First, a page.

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12 Top Tips for Christmas Communication!14 Dec 201612 Top Tips for Christmas Communication!

Gina Davies' Christmas challenges blog:

 

ginadavies.info/xmas-challenges/

12 Top Tips for Christmas Communication!

Tis the season to be jolly? Or stressed? Or just busy, busy, busy! Don’t despair, Santa and his elves have sent some ideas to keep you sane, and your children amused.

1. Countdown to Christmas

Children (and adults!) get excited on the run up to Christmas day – so help them to understand when it’s going to arrive by letting them know how many ‘sleeps’ there are until the big day! Time can be hard for children to understand and, especially for younger ones, counting days is difficult. Counting ‘how many sleeps until Santa’ is easier for them to understand.

2. Keep calm and carry on!

At this time of year children will be excitable, often fighting to tell you things all at once. As adults, it feels easier to ask them to calm down, but sometimes that’s just too hard! Children learn best by copying grown-ups, so show you are listening carefully and try to give them lots of time to talk.

3. Take turns with toys

Taking turns with toys gives you and the children lots of great opportunities to talk to each other. You can let children take turns and say who’s next, for example, “Sunita’s turn” and once children understand the order, you can ask them, “Who’s next?” This will help them with their speaking and listening skills.

4.Box clever!

How often do you get a lovely present for your child and then they are more interested in playing with the box or the wrapping paper? However, no matter what they play with, it’s an opportunity for communication. Watch what they’re doing, wait for them to say something or look at you and then respond. For example, they may put the box on their head and look at you and you can say, “Oh look – it’s a hat!” What else can the box be?

5. It’s a wrap!

If you’re stuck for ideas of how to keep the children busy on the run up to Christmas, then a fun thing to do can be to get them to wrap up old presents that you no longer want for people to guess what it is. They can wrap up a computer game, or a sock, or a jumper and so much more!

6. Tra la la la la, la la la la! Get singing!

Stick on the radio at Christmas and every other song will be a Christmas one. Sing along and encourage your children to join in. If you have Christmas music on your PC or on a CD, then you can use this as well. Some websites have Christmas lyrics so that you can sing along too, for example: www.songsforteaching.com/christmas

Ask your children to pick a song they would like to sing and then....go for it! The North York Talks team also have some ideas for songs to sing here: www.hello.org.uk/media/9191/december_-_set_the_scene.pdf

7. Knock, knock!

Who’s there?! We may groan and roll our eyes, but give the Christmas cracker jokes a try. When asking your children the answer, give them at least 10 seconds to think of an answer and keep them guessing for a while before you tell them.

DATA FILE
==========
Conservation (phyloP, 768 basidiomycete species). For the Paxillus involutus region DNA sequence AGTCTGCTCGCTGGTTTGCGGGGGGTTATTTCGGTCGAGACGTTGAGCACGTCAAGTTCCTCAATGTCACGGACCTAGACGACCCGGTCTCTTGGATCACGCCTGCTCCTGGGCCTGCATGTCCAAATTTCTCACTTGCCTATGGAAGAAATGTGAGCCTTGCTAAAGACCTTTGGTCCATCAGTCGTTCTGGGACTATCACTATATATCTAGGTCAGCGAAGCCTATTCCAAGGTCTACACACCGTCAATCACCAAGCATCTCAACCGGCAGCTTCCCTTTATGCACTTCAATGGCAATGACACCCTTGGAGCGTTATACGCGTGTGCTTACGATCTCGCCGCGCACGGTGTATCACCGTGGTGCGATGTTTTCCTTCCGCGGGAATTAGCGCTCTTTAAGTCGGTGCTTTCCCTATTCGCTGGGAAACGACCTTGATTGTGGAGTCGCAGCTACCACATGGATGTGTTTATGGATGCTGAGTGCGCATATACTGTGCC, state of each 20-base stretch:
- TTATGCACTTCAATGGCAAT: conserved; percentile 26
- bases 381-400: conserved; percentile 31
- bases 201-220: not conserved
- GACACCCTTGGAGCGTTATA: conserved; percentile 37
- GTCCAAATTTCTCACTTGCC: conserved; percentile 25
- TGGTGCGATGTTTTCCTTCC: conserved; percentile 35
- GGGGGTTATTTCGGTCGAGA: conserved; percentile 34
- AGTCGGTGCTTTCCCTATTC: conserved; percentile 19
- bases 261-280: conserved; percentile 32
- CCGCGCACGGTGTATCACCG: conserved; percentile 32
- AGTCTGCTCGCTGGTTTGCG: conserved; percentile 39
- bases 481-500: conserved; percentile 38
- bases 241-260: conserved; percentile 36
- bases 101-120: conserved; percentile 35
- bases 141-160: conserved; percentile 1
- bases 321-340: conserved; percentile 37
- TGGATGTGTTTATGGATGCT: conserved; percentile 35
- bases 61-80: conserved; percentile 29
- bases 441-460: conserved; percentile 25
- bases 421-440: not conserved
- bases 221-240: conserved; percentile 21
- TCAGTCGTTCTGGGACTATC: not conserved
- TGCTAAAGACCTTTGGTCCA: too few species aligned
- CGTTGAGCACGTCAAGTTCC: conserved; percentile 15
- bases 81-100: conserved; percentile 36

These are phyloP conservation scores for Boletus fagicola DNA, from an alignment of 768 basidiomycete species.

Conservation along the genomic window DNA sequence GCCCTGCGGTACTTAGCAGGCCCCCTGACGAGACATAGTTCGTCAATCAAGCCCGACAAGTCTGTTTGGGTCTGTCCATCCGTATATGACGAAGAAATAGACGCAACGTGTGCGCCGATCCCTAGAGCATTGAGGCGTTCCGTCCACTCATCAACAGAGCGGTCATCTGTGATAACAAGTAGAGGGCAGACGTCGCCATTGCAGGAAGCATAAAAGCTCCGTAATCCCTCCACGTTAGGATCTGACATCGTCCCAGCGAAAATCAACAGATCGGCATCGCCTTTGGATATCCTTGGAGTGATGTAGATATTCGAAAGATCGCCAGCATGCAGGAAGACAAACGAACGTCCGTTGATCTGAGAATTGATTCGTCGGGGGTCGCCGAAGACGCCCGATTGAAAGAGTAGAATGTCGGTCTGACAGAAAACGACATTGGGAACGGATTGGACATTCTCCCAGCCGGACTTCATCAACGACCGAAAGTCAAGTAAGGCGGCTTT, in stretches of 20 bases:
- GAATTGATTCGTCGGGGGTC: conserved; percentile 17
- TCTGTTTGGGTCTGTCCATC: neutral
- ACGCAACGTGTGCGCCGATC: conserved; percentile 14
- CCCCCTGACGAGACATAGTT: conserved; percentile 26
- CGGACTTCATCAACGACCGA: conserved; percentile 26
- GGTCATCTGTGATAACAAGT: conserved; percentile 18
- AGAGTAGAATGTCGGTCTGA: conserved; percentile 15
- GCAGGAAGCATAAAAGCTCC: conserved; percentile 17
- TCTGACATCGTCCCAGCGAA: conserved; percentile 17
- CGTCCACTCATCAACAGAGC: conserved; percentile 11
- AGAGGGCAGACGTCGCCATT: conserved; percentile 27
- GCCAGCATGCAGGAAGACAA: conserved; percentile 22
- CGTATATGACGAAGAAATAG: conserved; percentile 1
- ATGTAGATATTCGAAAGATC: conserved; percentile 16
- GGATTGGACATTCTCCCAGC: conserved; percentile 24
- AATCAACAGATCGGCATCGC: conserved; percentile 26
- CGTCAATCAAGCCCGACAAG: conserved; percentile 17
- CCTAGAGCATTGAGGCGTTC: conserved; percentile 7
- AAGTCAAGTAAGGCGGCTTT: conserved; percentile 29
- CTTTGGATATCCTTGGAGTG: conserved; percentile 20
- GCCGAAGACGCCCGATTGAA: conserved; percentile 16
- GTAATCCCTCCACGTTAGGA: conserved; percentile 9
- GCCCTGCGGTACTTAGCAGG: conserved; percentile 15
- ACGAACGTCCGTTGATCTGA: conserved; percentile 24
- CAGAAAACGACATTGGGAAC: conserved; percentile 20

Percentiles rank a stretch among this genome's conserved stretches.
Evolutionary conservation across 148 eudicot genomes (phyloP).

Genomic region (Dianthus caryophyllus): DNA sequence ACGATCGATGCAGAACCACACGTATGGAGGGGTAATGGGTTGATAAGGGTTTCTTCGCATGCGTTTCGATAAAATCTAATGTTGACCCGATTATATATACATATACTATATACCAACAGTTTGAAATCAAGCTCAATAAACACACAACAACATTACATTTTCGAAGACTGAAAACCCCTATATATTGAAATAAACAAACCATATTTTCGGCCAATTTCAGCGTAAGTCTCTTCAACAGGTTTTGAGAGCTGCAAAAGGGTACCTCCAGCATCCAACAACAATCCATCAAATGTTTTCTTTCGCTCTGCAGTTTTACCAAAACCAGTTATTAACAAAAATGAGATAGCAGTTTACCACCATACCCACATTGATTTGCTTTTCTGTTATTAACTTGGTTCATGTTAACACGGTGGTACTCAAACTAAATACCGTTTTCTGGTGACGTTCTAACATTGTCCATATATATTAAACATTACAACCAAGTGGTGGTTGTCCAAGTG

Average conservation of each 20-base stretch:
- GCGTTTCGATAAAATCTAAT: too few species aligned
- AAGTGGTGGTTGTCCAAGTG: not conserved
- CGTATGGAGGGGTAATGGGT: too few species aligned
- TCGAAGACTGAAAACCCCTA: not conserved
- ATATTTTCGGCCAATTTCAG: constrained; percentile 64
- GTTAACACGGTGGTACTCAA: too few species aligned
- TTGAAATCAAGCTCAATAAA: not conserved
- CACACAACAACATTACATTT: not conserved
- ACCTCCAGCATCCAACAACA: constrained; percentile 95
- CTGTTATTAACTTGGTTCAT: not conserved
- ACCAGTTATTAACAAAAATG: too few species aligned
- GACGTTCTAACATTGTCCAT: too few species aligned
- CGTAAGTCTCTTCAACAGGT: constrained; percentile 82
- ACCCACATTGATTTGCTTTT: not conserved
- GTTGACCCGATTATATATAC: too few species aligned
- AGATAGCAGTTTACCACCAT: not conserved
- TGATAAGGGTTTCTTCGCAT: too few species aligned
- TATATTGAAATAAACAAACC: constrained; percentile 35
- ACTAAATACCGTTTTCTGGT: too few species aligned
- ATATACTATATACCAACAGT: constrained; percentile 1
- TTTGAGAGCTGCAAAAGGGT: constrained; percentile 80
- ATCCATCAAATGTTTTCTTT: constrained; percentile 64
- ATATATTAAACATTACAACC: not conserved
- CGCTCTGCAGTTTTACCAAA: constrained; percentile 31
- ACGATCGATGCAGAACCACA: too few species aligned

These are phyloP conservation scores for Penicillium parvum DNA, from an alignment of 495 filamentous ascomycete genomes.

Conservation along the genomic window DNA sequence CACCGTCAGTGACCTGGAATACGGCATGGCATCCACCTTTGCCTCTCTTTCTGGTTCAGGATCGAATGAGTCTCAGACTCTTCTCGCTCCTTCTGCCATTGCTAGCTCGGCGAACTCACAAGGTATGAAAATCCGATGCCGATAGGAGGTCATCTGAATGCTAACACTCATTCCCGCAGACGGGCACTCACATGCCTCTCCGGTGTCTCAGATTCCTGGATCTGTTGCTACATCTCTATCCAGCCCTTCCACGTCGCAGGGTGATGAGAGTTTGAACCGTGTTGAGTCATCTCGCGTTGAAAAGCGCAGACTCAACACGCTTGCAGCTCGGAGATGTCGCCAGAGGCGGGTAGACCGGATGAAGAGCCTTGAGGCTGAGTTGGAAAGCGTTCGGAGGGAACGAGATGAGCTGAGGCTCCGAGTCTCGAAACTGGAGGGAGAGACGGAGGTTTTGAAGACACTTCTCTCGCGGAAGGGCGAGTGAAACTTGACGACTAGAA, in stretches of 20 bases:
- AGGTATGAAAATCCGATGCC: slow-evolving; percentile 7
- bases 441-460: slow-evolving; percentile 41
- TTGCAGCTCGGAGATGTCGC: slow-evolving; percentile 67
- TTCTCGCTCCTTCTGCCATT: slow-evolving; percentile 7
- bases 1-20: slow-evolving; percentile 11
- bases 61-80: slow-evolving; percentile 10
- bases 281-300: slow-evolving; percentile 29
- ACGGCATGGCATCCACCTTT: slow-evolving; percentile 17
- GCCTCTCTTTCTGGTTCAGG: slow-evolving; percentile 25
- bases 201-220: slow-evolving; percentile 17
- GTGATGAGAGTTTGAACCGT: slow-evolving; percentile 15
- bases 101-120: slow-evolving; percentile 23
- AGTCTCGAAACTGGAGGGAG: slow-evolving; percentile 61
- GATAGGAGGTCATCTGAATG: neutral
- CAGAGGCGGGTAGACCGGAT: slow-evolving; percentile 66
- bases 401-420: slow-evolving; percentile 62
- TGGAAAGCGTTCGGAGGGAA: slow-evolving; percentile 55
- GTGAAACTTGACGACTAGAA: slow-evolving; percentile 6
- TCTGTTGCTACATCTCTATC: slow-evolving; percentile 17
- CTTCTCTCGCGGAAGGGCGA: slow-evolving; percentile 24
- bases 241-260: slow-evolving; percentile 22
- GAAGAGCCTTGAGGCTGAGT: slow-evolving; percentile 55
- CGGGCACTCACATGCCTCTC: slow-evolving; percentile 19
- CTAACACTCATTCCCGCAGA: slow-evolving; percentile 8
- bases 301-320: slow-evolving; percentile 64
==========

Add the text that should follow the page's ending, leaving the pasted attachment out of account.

Let them read them to you too if they can.

Another suggestion - vote if the joke is a ‘Bin it’ or a ‘Keep it’ joke, depending on how much you all groan at the answers. You can then get them to throw the bad ones in the bin!

8. Hide and seek!

If in previous years opening the presents on Christmas Day is finished before you know it, then here’s a suggestion to make it last a bit longer. Choose one present for each of your children (or ask them to pick for each other) and then hide the presents one at a time around the room and get each child in turn to find their present before opening it. When they’re looking for their present, tell them if they are ‘warm’ or ‘getting warmer’ (when near the present) or that they are ‘cold’ or ‘getting colder’ (when further away from it).

9. Anything I can do, they can do better?

Get your children involved in all your Christmas activities, from going to the shops, putting food away, preparing food, wrapping presents and writing cards. For example, if your children are younger, give them a card to scribble or draw on and if they are older they can write a card or put the cards in envelopes and write the addresses.

See ideas from the North York Talks team for kitchen and shopping Christmas fun here:

www.hello.org.uk/latest-news/latest-news.aspx

10. Present time is... talk time!

It’s easy to hand out presents so that everyone opens them at once, but nobody knows what anyone else has got. Change this by putting the presents under the tree, or in a big ‘Santa’s’ sack and pull one out at a time. Get your children to pick too. Let whoever has a present guess what it is before they open it and see if anyone else knows what it is. Once they have opened it, they can show it to everyone and tell them what it is and who it’s from, before the next person gets a present to open.

11. Tidying – what tidying? It’s a game!

If you want help to tidy up, then get your little elf helpers involved! Tell them Santa needs helpers and that they are allowed to be his elves for the day. Give them a bag each and see who can pick up the most wrapping paper for Santa. The winner can get a chocolate off the tree. If your children are older, get a bin bag in the middle of the room and use this as a target for them to throw balls of wrapping paper into. If they get it in first time they can get ten points, then 8 points for second attempt and so on. Before you know it, the paper will be in the bin!

12. Ho, ho, ho – have fun!!

If you’re having fun, no matter what you are doing, then your children are bound to have fun too! Laughter is infectious. So, ho, ho, ho – HAVE FUN!!

 

 



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